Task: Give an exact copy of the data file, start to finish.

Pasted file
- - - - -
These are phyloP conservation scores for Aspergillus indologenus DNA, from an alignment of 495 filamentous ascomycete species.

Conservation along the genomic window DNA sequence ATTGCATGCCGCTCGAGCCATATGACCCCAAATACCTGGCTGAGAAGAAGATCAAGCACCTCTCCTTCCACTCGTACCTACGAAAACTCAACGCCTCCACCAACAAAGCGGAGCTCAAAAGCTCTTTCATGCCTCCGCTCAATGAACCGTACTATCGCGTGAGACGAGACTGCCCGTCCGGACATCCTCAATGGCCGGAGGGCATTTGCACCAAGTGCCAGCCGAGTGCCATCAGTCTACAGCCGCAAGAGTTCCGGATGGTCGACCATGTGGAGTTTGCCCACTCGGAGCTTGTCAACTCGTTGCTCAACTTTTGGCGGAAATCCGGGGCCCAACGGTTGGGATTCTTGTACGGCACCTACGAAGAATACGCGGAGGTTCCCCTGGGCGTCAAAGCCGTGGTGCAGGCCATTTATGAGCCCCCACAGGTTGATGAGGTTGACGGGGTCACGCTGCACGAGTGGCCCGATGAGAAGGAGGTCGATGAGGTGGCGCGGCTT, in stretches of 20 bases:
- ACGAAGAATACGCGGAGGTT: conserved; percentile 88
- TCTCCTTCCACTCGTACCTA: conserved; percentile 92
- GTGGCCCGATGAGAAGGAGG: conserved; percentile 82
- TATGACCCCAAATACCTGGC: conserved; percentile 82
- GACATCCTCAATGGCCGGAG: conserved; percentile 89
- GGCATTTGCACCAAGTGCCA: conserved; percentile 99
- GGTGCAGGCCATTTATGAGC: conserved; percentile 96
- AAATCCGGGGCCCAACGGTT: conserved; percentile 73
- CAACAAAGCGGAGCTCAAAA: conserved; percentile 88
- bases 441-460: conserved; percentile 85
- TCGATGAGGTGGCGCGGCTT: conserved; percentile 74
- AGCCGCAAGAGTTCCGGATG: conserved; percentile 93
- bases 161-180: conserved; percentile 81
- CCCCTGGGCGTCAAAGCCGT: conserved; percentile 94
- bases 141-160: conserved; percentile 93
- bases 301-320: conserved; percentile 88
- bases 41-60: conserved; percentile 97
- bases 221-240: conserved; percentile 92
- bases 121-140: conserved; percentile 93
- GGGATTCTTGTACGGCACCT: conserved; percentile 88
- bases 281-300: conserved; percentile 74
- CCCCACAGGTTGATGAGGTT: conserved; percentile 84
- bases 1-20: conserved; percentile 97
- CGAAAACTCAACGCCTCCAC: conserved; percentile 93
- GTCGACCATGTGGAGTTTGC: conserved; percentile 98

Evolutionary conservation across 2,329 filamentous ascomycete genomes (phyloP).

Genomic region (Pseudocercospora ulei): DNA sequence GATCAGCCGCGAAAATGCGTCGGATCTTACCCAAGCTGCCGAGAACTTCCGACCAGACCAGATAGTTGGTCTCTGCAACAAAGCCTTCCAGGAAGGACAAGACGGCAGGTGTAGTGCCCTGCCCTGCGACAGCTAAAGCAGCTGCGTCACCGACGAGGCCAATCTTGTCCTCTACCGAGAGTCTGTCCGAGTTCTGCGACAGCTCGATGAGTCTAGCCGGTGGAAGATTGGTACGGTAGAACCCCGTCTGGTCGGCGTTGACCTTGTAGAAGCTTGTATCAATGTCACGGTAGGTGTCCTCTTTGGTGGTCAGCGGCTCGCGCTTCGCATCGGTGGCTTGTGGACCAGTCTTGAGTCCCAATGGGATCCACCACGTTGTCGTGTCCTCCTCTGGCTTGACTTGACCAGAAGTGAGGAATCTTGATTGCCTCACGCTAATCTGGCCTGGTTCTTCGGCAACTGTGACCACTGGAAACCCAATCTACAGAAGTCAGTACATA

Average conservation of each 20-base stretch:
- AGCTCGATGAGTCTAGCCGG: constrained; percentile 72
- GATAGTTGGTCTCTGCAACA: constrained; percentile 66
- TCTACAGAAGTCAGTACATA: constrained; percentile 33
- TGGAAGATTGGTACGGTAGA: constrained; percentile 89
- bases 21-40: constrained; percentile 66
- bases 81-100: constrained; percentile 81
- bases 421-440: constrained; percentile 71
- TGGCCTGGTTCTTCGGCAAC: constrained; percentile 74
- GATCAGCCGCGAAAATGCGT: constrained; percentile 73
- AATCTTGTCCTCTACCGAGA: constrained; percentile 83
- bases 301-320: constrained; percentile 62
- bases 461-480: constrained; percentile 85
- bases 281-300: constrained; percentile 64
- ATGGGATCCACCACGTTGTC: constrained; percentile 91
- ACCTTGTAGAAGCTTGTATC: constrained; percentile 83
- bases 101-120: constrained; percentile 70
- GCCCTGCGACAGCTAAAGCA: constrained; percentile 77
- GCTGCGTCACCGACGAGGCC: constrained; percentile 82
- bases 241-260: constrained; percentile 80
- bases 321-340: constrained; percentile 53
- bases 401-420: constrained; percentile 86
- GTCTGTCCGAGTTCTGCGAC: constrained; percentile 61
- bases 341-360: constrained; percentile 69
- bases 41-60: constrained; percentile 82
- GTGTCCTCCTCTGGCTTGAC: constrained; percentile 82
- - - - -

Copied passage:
These are phyloP conservation scores for Aspergillus indologenus DNA, from an alignment of 495 filamentous ascomycete species.

Conservation along the genomic window DNA sequence ATTGCATGCCGCTCGAGCCATATGACCCCAAATACCTGGCTGAGAAGAAGATCAAGCACCTCTCCTTCCACTCGTACCTACGAAAACTCAACGCCTCCACCAACAAAGCGGAGCTCAAAAGCTCTTTCATGCCTCCGCTCAATGAACCGTACTATCGCGTGAGACGAGACTGCCCGTCCGGACATCCTCAATGGCCGGAGGGCATTTGCACCAAGTGCCAGCCGAGTGCCATCAGTCTACAGCCGCAAGAGTTCCGGATGGTCGACCATGTGGAGTTTGCCCACTCGGAGCTTGTCAACTCGTTGCTCAACTTTTGGCGGAAATCCGGGGCCCAACGGTTGGGATTCTTGTACGGCACCTACGAAGAATACGCGGAGGTTCCCCTGGGCGTCAAAGCCGTGGTGCAGGCCATTTATGAGCCCCCACAGGTTGATGAGGTTGACGGGGTCACGCTGCACGAGTGGCCCGATGAGAAGGAGGTCGATGAGGTGGCGCGGCTT, in stretches of 20 bases:
- ACGAAGAATACGCGGAGGTT: conserved; percentile 88
- TCTCCTTCCACTCGTACCTA: conserved; percentile 92
- GTGGCCCGATGAGAAGGAGG: conserved; percentile 82
- TATGACCCCAAATACCTGGC: conserved; percentile 82
- GACATCCTCAATGGCCGGAG: conserved; percentile 89
- GGCATTTGCACCAAGTGCCA: conserved; percentile 99
- GGTGCAGGCCATTTATGAGC: conserved; percentile 96
- AAATCCGGGGCCCAACGGTT: conserved; percentile 73
- CAACAAAGCGGAGCTCAAAA: conserved; percentile 88
- bases 441-460: conserved; percentile 85
- TCGATGAGGTGGCGCGGCTT: conserved; percentile 74
- AGCCGCAAGAGTTCCGGATG: conserved; percentile 93
- bases 161-180: conserved; percentile 81
- CCCCTGGGCGTCAAAGCCGT: conserved; percentile 94
- bases 141-160: conserved; percentile 93
- bases 301-320: conserved; percentile 88
- bases 41-60: conserved; percentile 97
- bases 221-240: conserved; percentile 92
- bases 121-140: conserved; percentile 93
- GGGATTCTTGTACGGCACCT: conserved; percentile 88
- bases 281-300: conserved; percentile 74
- CCCCACAGGTTGATGAGGTT: conserved; percentile 84
- bases 1-20: conserved; percentile 97
- CGAAAACTCAACGCCTCCAC: conserved; percentile 93
- GTCGACCATGTGGAGTTTGC: conserved; percentile 98

Evolutionary conservation across 2,329 filamentous ascomycete genomes (phyloP).

Genomic region (Pseudocercospora ulei): DNA sequence GATCAGCCGCGAAAATGCGTCGGATCTTACCCAAGCTGCCGAGAACTTCCGACCAGACCAGATAGTTGGTCTCTGCAACAAAGCCTTCCAGGAAGGACAAGACGGCAGGTGTAGTGCCCTGCCCTGCGACAGCTAAAGCAGCTGCGTCACCGACGAGGCCAATCTTGTCCTCTACCGAGAGTCTGTCCGAGTTCTGCGACAGCTCGATGAGTCTAGCCGGTGGAAGATTGGTACGGTAGAACCCCGTCTGGTCGGCGTTGACCTTGTAGAAGCTTGTATCAATGTCACGGTAGGTGTCCTCTTTGGTGGTCAGCGGCTCGCGCTTCGCATCGGTGGCTTGTGGACCAGTCTTGAGTCCCAATGGGATCCACCACGTTGTCGTGTCCTCCTCTGGCTTGACTTGACCAGAAGTGAGGAATCTTGATTGCCTCACGCTAATCTGGCCTGGTTCTTCGGCAACTGTGACCACTGGAAACCCAATCTACAGAAGTCAGTACATA

Average conservation of each 20-base stretch:
- AGCTCGATGAGTCTAGCCGG: constrained; percentile 72
- GATAGTTGGTCTCTGCAACA: constrained; percentile 66
- TCTACAGAAGTCAGTACATA: constrained; percentile 33
- TGGAAGATTGGTACGGTAGA: constrained; percentile 89
- bases 21-40: constrained; percentile 66
- bases 81-100: constrained; percentile 81
- bases 421-440: constrained; percentile 71
- TGGCCTGGTTCTTCGGCAAC: constrained; percentile 74
- GATCAGCCGCGAAAATGCGT: constrained; percentile 73
- AATCTTGTCCTCTACCGAGA: constrained; percentile 83
- bases 301-320: constrained; percentile 62
- bases 461-480: constrained; percentile 85
- bases 281-300: constrained; percentile 64
- ATGGGATCCACCACGTTGTC: constrained; percentile 91
- ACCTTGTAGAAGCTTGTATC: constrained; percentile 83
- bases 101-120: constrained; percentile 70
- GCCCTGCGACAGCTAAAGCA: constrained; percentile 77
- GCTGCGTCACCGACGAGGCC: constrained; percentile 82
- bases 241-260: constrained; percentile 80
- bases 321-340: constrained; percentile 53
- bases 401-420: constrained; percentile 86
- GTCTGTCCGAGTTCTGCGAC: constrained; percentile 61
- bases 341-360: constrained; percentile 69
- bases 41-60: constrained; percentile 82
- GTGTCCTCCTCTGGCTTGAC: constrained; percentile 82